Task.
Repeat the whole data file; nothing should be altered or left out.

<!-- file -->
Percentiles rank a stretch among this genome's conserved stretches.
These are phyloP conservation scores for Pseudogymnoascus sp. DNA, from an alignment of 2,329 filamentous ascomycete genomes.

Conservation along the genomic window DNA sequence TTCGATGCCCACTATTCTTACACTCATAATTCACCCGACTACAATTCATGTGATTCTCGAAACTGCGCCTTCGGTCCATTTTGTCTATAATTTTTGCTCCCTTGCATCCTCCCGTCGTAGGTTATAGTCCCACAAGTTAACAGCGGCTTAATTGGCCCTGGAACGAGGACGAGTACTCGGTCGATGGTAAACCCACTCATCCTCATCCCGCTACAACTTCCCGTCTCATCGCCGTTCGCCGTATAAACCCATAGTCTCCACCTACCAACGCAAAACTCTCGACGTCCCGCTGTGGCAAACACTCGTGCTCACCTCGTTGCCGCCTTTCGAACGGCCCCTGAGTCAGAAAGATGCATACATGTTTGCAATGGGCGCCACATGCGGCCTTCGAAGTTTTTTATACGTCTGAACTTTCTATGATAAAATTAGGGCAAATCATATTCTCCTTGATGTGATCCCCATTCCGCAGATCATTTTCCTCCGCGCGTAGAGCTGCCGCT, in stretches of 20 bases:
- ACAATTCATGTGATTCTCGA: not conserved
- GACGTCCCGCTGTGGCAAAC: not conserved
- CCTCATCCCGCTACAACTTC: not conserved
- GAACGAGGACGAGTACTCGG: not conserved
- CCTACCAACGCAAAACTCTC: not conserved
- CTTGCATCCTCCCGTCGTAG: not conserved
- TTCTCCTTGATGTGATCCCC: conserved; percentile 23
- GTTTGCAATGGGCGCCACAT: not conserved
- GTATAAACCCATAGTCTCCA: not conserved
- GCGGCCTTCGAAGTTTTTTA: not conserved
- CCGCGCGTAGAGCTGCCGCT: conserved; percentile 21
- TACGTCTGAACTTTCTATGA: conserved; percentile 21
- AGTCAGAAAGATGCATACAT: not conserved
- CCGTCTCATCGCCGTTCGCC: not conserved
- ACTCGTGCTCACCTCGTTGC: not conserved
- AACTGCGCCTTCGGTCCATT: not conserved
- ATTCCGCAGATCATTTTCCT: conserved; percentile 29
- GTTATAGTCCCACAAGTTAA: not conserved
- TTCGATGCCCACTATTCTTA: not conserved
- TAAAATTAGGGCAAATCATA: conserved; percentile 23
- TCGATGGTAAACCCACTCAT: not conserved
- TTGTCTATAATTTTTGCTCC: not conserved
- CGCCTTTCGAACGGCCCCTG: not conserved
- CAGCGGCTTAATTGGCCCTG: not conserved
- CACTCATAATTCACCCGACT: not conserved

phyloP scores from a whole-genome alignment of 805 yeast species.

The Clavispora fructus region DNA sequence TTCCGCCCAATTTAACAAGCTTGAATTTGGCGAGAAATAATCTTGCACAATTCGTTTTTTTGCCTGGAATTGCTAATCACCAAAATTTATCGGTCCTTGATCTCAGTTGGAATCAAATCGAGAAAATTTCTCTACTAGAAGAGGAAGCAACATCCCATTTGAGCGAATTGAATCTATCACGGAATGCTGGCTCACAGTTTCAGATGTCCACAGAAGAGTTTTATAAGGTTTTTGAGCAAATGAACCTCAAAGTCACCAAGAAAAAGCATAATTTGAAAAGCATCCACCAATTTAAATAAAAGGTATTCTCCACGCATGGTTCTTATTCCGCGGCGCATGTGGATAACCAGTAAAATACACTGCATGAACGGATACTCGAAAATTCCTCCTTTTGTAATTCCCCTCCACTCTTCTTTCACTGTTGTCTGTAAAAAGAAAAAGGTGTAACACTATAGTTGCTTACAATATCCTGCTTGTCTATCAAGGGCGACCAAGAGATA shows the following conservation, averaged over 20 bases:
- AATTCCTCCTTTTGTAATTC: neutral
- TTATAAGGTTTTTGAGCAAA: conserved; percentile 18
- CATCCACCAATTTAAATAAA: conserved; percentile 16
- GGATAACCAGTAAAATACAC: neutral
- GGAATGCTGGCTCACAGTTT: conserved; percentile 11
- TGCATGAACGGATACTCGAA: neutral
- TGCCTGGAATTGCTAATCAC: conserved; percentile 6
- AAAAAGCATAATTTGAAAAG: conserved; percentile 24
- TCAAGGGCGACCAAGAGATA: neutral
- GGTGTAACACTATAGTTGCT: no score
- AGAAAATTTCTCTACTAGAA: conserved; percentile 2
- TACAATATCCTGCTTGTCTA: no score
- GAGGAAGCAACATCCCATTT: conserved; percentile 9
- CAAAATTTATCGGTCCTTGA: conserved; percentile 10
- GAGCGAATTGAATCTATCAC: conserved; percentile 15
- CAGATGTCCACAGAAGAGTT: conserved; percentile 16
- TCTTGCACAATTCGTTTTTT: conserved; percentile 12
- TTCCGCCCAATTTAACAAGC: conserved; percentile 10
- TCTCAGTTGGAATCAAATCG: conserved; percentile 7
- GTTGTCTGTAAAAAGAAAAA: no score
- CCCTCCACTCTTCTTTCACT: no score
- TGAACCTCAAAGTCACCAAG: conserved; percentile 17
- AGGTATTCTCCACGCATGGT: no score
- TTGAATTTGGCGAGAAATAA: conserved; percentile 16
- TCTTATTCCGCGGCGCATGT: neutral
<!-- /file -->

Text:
Percentiles rank a stretch among this genome's conserved stretches.
These are phyloP conservation scores for Pseudogymnoascus sp. DNA, from an alignment of 2,329 filamentous ascomycete genomes.

Conservation along the genomic window DNA sequence TTCGATGCCCACTATTCTTACACTCATAATTCACCCGACTACAATTCATGTGATTCTCGAAACTGCGCCTTCGGTCCATTTTGTCTATAATTTTTGCTCCCTTGCATCCTCCCGTCGTAGGTTATAGTCCCACAAGTTAACAGCGGCTTAATTGGCCCTGGAACGAGGACGAGTACTCGGTCGATGGTAAACCCACTCATCCTCATCCCGCTACAACTTCCCGTCTCATCGCCGTTCGCCGTATAAACCCATAGTCTCCACCTACCAACGCAAAACTCTCGACGTCCCGCTGTGGCAAACACTCGTGCTCACCTCGTTGCCGCCTTTCGAACGGCCCCTGAGTCAGAAAGATGCATACATGTTTGCAATGGGCGCCACATGCGGCCTTCGAAGTTTTTTATACGTCTGAACTTTCTATGATAAAATTAGGGCAAATCATATTCTCCTTGATGTGATCCCCATTCCGCAGATCATTTTCCTCCGCGCGTAGAGCTGCCGCT, in stretches of 20 bases:
- ACAATTCATGTGATTCTCGA: not conserved
- GACGTCCCGCTGTGGCAAAC: not conserved
- CCTCATCCCGCTACAACTTC: not conserved
- GAACGAGGACGAGTACTCGG: not conserved
- CCTACCAACGCAAAACTCTC: not conserved
- CTTGCATCCTCCCGTCGTAG: not conserved
- TTCTCCTTGATGTGATCCCC: conserved; percentile 23
- GTTTGCAATGGGCGCCACAT: not conserved
- GTATAAACCCATAGTCTCCA: not conserved
- GCGGCCTTCGAAGTTTTTTA: not conserved
- CCGCGCGTAGAGCTGCCGCT: conserved; percentile 21
- TACGTCTGAACTTTCTATGA: conserved; percentile 21
- AGTCAGAAAGATGCATACAT: not conserved
- CCGTCTCATCGCCGTTCGCC: not conserved
- ACTCGTGCTCACCTCGTTGC: not conserved
- AACTGCGCCTTCGGTCCATT: not conserved
- ATTCCGCAGATCATTTTCCT: conserved; percentile 29
- GTTATAGTCCCACAAGTTAA: not conserved
- TTCGATGCCCACTATTCTTA: not conserved
- TAAAATTAGGGCAAATCATA: conserved; percentile 23
- TCGATGGTAAACCCACTCAT: not conserved
- TTGTCTATAATTTTTGCTCC: not conserved
- CGCCTTTCGAACGGCCCCTG: not conserved
- CAGCGGCTTAATTGGCCCTG: not conserved
- CACTCATAATTCACCCGACT: not conserved

phyloP scores from a whole-genome alignment of 805 yeast species.

The Clavispora fructus region DNA sequence TTCCGCCCAATTTAACAAGCTTGAATTTGGCGAGAAATAATCTTGCACAATTCGTTTTTTTGCCTGGAATTGCTAATCACCAAAATTTATCGGTCCTTGATCTCAGTTGGAATCAAATCGAGAAAATTTCTCTACTAGAAGAGGAAGCAACATCCCATTTGAGCGAATTGAATCTATCACGGAATGCTGGCTCACAGTTTCAGATGTCCACAGAAGAGTTTTATAAGGTTTTTGAGCAAATGAACCTCAAAGTCACCAAGAAAAAGCATAATTTGAAAAGCATCCACCAATTTAAATAAAAGGTATTCTCCACGCATGGTTCTTATTCCGCGGCGCATGTGGATAACCAGTAAAATACACTGCATGAACGGATACTCGAAAATTCCTCCTTTTGTAATTCCCCTCCACTCTTCTTTCACTGTTGTCTGTAAAAAGAAAAAGGTGTAACACTATAGTTGCTTACAATATCCTGCTTGTCTATCAAGGGCGACCAAGAGATA shows the following conservation, averaged over 20 bases:
- AATTCCTCCTTTTGTAATTC: neutral
- TTATAAGGTTTTTGAGCAAA: conserved; percentile 18
- CATCCACCAATTTAAATAAA: conserved; percentile 16
- GGATAACCAGTAAAATACAC: neutral
- GGAATGCTGGCTCACAGTTT: conserved; percentile 11
- TGCATGAACGGATACTCGAA: neutral
- TGCCTGGAATTGCTAATCAC: conserved; percentile 6
- AAAAAGCATAATTTGAAAAG: conserved; percentile 24
- TCAAGGGCGACCAAGAGATA: neutral
- GGTGTAACACTATAGTTGCT: no score
- AGAAAATTTCTCTACTAGAA: conserved; percentile 2
- TACAATATCCTGCTTGTCTA: no score
- GAGGAAGCAACATCCCATTT: conserved; percentile 9
- CAAAATTTATCGGTCCTTGA: conserved; percentile 10
- GAGCGAATTGAATCTATCAC: conserved; percentile 15
- CAGATGTCCACAGAAGAGTT: conserved; percentile 16
- TCTTGCACAATTCGTTTTTT: conserved; percentile 12
- TTCCGCCCAATTTAACAAGC: conserved; percentile 10
- TCTCAGTTGGAATCAAATCG: conserved; percentile 7
- GTTGTCTGTAAAAAGAAAAA: no score
- CCCTCCACTCTTCTTTCACT: no score
- TGAACCTCAAAGTCACCAAG: conserved; percentile 17
- AGGTATTCTCCACGCATGGT: no score
- TTGAATTTGGCGAGAAATAA: conserved; percentile 16
- TCTTATTCCGCGGCGCATGT: neutral